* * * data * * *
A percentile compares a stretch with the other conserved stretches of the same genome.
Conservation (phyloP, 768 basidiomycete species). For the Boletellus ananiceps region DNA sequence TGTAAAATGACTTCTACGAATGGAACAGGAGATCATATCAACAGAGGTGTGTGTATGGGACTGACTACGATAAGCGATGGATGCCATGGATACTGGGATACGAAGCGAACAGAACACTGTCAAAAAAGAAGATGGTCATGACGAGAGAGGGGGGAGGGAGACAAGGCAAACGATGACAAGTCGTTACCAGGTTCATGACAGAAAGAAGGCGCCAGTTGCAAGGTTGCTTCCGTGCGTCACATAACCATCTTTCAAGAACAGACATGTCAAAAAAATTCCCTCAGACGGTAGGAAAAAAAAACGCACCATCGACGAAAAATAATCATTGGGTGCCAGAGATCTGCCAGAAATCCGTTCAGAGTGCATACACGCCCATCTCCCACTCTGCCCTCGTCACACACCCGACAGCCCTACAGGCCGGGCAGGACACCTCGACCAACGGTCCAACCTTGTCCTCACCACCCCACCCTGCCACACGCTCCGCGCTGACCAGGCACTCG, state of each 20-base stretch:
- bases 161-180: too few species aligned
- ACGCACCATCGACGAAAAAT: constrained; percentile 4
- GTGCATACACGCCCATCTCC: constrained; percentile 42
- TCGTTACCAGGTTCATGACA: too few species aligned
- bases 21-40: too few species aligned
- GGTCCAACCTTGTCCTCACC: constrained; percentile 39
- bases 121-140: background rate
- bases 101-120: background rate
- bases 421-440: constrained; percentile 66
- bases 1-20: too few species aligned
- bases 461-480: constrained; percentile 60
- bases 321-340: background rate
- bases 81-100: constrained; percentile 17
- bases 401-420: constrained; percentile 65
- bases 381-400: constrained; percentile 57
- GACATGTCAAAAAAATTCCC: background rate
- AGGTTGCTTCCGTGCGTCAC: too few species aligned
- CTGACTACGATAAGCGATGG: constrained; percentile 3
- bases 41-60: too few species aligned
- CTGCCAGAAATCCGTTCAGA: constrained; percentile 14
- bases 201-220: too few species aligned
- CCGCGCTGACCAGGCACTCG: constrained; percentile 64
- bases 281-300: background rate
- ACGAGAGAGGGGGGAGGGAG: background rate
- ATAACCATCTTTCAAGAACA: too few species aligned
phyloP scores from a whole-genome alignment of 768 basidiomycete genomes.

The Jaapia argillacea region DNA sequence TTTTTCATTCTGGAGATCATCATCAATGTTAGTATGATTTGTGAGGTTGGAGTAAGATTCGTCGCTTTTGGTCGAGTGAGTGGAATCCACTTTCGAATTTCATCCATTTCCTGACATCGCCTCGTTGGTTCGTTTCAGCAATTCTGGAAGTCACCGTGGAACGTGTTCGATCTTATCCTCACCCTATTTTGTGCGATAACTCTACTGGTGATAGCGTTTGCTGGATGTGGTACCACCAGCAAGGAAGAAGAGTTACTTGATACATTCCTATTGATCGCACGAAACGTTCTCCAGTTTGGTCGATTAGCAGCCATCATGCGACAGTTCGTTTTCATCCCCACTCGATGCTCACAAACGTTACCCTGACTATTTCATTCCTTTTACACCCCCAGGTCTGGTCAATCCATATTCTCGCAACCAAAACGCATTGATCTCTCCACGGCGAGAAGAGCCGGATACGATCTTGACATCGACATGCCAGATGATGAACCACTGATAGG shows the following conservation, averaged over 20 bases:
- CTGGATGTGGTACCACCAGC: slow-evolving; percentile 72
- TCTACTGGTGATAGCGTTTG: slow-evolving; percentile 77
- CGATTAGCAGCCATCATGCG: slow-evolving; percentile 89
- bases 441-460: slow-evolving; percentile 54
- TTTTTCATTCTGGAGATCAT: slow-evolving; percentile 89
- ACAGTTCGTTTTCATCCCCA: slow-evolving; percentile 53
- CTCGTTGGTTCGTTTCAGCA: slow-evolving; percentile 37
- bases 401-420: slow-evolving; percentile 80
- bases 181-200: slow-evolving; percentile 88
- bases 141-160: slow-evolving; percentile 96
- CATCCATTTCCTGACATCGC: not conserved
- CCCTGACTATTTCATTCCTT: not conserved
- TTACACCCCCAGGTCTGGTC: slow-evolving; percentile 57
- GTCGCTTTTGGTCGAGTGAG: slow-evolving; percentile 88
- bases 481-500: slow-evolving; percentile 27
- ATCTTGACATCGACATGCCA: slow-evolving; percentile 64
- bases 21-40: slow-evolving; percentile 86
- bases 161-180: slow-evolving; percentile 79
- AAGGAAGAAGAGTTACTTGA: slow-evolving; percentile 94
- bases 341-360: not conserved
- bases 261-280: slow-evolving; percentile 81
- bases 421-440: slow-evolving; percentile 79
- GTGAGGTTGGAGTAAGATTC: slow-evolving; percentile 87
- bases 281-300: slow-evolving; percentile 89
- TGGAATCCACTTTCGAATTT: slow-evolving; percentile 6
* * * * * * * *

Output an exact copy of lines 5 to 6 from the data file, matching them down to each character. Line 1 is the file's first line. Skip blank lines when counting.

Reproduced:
- GTGCATACACGCCCATCTCC: constrained; percentile 42
- TCGTTACCAGGTTCATGACA: too few species aligned